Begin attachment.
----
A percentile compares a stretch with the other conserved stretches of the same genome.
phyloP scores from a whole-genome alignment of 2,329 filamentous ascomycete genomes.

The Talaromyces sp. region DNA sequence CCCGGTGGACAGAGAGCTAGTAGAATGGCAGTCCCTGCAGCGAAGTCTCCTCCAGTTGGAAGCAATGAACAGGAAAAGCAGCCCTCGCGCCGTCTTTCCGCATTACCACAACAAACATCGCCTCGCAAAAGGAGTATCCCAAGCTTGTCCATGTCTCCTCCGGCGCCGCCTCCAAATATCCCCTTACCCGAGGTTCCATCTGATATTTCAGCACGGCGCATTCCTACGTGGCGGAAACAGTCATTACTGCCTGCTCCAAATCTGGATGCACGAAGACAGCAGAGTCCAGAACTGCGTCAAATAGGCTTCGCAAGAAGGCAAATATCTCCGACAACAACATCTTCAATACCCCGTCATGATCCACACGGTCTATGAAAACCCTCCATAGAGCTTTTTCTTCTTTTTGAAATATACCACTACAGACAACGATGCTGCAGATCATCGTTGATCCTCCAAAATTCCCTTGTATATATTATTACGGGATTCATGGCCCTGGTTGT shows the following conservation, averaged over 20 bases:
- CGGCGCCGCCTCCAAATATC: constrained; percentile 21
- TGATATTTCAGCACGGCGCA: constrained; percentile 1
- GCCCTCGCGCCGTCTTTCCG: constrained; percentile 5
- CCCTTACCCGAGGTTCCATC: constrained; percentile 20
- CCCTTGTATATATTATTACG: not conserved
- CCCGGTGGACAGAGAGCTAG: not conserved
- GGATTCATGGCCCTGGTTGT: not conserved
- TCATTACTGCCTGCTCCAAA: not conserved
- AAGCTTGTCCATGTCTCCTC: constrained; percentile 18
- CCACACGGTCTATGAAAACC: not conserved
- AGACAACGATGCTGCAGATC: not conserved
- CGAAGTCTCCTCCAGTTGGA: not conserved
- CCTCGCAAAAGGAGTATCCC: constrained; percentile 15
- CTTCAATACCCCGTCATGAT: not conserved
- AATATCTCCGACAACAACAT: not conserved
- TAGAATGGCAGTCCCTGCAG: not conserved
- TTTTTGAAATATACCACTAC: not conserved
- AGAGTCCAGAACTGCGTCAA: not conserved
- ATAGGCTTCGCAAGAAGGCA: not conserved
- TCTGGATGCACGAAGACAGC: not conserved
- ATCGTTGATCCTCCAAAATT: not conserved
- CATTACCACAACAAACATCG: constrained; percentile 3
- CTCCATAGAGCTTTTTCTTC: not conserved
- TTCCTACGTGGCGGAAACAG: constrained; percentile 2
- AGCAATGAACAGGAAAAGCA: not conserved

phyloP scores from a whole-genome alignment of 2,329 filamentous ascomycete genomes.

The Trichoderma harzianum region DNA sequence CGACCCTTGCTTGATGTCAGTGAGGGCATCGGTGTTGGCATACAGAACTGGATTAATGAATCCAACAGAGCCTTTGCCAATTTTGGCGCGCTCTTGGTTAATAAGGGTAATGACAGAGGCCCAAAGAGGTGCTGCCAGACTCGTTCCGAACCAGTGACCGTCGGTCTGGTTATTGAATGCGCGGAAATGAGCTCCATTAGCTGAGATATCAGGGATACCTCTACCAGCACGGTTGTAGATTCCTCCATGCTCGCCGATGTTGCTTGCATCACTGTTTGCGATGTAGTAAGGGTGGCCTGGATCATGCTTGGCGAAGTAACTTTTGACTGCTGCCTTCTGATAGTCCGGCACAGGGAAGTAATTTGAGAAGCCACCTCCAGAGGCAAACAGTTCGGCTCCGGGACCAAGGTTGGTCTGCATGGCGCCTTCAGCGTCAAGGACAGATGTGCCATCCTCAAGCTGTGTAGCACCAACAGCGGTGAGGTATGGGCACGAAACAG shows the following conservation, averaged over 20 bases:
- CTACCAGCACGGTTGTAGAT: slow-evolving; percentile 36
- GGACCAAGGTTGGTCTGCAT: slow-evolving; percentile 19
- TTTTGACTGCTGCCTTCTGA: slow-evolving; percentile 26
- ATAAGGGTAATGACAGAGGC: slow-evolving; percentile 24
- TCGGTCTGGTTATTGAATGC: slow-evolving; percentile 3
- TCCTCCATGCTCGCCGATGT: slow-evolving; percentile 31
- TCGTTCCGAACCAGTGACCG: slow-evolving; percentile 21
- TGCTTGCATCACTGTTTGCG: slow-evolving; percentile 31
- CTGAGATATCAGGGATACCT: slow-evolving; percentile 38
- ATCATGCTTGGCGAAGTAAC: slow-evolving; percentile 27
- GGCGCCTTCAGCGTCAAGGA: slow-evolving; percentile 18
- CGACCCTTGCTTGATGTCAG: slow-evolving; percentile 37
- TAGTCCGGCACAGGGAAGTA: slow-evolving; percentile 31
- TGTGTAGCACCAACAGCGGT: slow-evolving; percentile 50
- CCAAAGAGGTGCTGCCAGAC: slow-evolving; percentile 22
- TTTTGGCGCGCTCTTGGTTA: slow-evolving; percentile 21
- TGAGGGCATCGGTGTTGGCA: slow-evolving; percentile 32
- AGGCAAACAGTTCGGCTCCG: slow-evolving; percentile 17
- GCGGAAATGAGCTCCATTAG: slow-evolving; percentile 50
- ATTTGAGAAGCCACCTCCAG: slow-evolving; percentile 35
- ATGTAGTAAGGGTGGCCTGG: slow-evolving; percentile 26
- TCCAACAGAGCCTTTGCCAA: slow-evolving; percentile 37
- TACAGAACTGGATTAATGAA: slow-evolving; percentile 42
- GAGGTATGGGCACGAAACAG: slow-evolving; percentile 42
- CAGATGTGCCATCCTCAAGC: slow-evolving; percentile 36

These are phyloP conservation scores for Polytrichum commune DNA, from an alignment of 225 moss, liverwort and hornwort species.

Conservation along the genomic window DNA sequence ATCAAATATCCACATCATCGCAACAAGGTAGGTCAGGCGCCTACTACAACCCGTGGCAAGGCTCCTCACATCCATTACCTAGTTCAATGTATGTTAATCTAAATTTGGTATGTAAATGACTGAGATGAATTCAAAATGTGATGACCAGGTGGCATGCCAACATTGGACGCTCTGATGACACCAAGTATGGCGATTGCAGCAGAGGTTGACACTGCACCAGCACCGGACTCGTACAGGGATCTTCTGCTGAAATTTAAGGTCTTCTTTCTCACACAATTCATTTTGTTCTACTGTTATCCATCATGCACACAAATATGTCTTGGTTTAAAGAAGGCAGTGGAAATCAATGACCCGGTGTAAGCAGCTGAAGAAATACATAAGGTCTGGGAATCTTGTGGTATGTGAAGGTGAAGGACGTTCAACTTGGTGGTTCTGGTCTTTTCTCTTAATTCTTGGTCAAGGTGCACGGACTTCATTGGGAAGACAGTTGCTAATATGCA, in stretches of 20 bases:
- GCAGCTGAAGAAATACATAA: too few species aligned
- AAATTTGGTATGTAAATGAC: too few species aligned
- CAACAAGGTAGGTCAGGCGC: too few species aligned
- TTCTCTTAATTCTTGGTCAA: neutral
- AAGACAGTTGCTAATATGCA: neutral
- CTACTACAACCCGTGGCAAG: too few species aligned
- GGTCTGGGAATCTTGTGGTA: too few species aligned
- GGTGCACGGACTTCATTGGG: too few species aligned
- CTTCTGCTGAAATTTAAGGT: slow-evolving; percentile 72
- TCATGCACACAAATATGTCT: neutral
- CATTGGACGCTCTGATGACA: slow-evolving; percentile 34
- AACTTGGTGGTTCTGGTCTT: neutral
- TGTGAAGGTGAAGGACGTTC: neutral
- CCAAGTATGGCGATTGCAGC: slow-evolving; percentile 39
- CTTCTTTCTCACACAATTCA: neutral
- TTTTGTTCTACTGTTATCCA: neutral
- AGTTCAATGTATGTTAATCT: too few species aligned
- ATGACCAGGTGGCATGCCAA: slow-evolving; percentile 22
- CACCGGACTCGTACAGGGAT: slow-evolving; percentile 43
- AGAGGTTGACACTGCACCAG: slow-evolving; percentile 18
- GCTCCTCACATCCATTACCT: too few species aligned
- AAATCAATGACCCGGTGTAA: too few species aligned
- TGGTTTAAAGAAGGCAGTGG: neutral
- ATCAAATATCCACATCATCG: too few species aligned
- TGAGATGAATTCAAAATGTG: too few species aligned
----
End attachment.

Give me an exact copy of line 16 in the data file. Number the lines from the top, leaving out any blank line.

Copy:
- CCTCGCAAAAGGAGTATCCC: constrained; percentile 15